Bill Bostock and Michelle Mark, TORONTO, (REUTERS): A record number of US citizens applied for asylum in Canada during 2017, the most since 1994.
A total of 2,550 US citizens applied for asylum Canada in 2017 — six times more than in 2016, according to data from Immigration, Refugees and Citizenship Canada cited by The Guardian.
That’s the largest number of applications Canada has ever received from American citizens since the dataset started reporting the numbers in 1994, they said.
But these Americans are not fleeing war, violence, or persecution like typical asylum seekers are. Rather, experts say the bulk of these American asylum seekers are actually the US-born children of unauthorized immigrants living in the US.
Since everyone born on US soil is automatically an American citizen — a process known as birthright citizenship — the Trump administration’s crackdown on illegal immigration has triggered a dilemma for so-called mixed status families, where some members are Americans and some are unauthorized immigrants.
Those unauthorized immigrants fear being deported by the Trump administration, and so they are seeking asylum in Canada and bringing their US citizen children with them, one Montreal-based immigration lawyer told The Guardian.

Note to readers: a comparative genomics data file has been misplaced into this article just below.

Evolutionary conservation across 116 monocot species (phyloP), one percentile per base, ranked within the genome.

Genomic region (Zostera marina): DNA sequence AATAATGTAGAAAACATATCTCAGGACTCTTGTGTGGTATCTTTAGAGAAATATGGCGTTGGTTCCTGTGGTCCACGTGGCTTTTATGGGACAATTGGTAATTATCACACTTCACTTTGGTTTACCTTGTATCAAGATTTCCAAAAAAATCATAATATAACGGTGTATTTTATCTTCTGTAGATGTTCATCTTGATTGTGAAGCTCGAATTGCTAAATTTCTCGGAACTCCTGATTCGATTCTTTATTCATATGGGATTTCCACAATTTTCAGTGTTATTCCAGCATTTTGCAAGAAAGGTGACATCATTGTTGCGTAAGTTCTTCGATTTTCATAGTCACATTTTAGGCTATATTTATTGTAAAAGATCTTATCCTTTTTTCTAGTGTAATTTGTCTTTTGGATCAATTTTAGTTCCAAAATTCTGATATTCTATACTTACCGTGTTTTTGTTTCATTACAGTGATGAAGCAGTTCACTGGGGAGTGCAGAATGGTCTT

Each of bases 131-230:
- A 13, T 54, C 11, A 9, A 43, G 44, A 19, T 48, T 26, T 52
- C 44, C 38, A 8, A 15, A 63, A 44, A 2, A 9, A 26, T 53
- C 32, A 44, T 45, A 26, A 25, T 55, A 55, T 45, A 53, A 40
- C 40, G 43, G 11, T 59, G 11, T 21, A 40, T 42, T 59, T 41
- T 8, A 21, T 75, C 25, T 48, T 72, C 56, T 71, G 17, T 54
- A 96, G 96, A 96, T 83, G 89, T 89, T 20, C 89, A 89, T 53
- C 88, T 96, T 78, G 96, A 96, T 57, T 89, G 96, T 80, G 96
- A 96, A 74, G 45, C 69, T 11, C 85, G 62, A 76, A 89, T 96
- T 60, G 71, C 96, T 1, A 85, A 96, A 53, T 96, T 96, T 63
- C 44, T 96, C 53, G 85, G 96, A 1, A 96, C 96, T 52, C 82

“Most of the Americans applying for refugee status are the children of non-residents,” Stéphane Handfield told The Guardian. “They are US citizens because they were born there, but they come across the border with their parents because they don’t want to be separated.”
US citizens made up the third-largest group of asylum seekers in the 2017 dataset, after Haitians and Nigerians, the Guardian reported.
In October 2018, Trump said he wanted to end “birthright citizenship,” which he called a “ridiculous” practice of granting citizenship to children born in the US to noncitizen parents. He hasn’t made an official policy move on that plan yet.
In early 2017, Canada started receiving a larger-than-expected number of asylum applications after US President Donald Trump said he was going to scrap a scheme offering temporary protected status to immigrants from countries like Haiti, CTV wrote.
(A group of asylum seekers wait to be processed after being escorted from their tent encampment to the Canada Border Services in Lacolle, Quebec, Canada, on August 11, 2017. Reuters)